|The Interview (Photo credit: Wikipedia)|
The other day a candidate asked me what was the difference between PR and advertising. It struck me as an odd question to ask in an interview for a PR job, but I did my best to answer it. And my answer boiled down to this.
Public Relations - as I see it - is the communications discipline. It is about driving structured, benefit-led change. In my professional career, fifteen years now, in public relations I have never told a single lie. Never.
But advertising is all about lying. It's what they do, constantly. What amazes me is how we put up with it, consigning it to the dump bin of background noise when actually we should be protesting it. Look at HSBC's most recent radio ad in the UAE. "At HSBC, we believe that..."
No you don't. That's simply a lie. You do not collectively believe in personal loans with 'keen' (6.5% is competitive, apparently.) interest rates. It's not a corporate value. In fact, your offer is not driven in any way by a "belief", other than a commercial imperative. So why do you find it appropriate to so glibly misrepresent yourselves in this way?
Axe does not make men attractive. Oh, sure, it's an amusing way to highlight the 'brand essence' of the product. It's also a lie. It smells like toilet freshener. I have yet to meet a woman attracted by the smell of toilet freshener. Pantypads don't make you a more successful mum and microwave dinners don't mean more time to enjoy the family. Famously, I would contend a Mars a day doesn't really help you work, rest and play. It just tastes nice and is bad for you. There's no medical evidence to support the unsupportable claim.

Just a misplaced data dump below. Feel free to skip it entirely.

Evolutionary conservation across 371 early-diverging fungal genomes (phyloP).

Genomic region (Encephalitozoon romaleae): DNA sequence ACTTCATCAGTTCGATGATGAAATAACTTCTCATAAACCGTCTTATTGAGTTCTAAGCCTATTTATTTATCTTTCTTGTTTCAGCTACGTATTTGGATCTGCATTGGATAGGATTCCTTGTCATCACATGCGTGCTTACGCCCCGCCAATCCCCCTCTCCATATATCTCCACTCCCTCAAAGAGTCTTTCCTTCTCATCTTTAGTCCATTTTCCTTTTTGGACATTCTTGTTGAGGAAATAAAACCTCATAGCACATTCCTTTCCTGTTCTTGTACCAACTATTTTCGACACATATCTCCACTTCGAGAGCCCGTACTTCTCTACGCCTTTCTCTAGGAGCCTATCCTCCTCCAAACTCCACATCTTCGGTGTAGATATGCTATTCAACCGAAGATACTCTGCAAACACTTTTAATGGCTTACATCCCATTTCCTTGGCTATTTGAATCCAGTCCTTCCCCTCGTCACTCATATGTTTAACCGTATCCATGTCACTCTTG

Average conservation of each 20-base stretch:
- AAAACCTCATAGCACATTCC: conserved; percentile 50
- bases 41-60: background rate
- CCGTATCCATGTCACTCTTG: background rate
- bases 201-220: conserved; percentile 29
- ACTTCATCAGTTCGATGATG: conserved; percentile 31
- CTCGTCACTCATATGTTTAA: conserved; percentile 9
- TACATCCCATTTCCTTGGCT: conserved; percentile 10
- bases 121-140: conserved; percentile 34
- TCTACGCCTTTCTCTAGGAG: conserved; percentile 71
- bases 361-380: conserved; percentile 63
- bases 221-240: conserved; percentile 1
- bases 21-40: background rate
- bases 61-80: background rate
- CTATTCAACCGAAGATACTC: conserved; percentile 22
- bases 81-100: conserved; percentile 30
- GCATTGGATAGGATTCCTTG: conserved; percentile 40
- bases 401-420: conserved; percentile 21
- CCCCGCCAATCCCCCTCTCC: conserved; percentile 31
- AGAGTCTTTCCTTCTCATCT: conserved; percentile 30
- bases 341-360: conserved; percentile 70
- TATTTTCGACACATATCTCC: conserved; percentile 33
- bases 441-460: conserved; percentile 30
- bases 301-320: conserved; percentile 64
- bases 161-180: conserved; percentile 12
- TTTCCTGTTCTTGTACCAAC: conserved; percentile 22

It has long been a catechism for me that assertion without proof is a lie. And yet this is what advertising does constantly. Feel the radiance warm your skin, taste the joy of the open road. Dare to dream the dream. Oh, and while I'm at it, why does the 'Hundred reasons to buy a BMW' radio ad only ever feature reason 82? Do you think they even have a list of 100 reasons to buy their blasted cars?
And on and on we go through a litany that touches pretty much every commercial we see. A constant barrage of the untrue, indefensible and mis-characterised. And we let it wash over us rather than pushing back and asking brands to kindly just stick to the facts, the truth.
Which is what you have to do in public relations. Because if you don't, you'll get called out. In public. It used to be by journalists, now it's by every mobile phone in the country.
I can't say the interview was a great success. It contained some very long silences...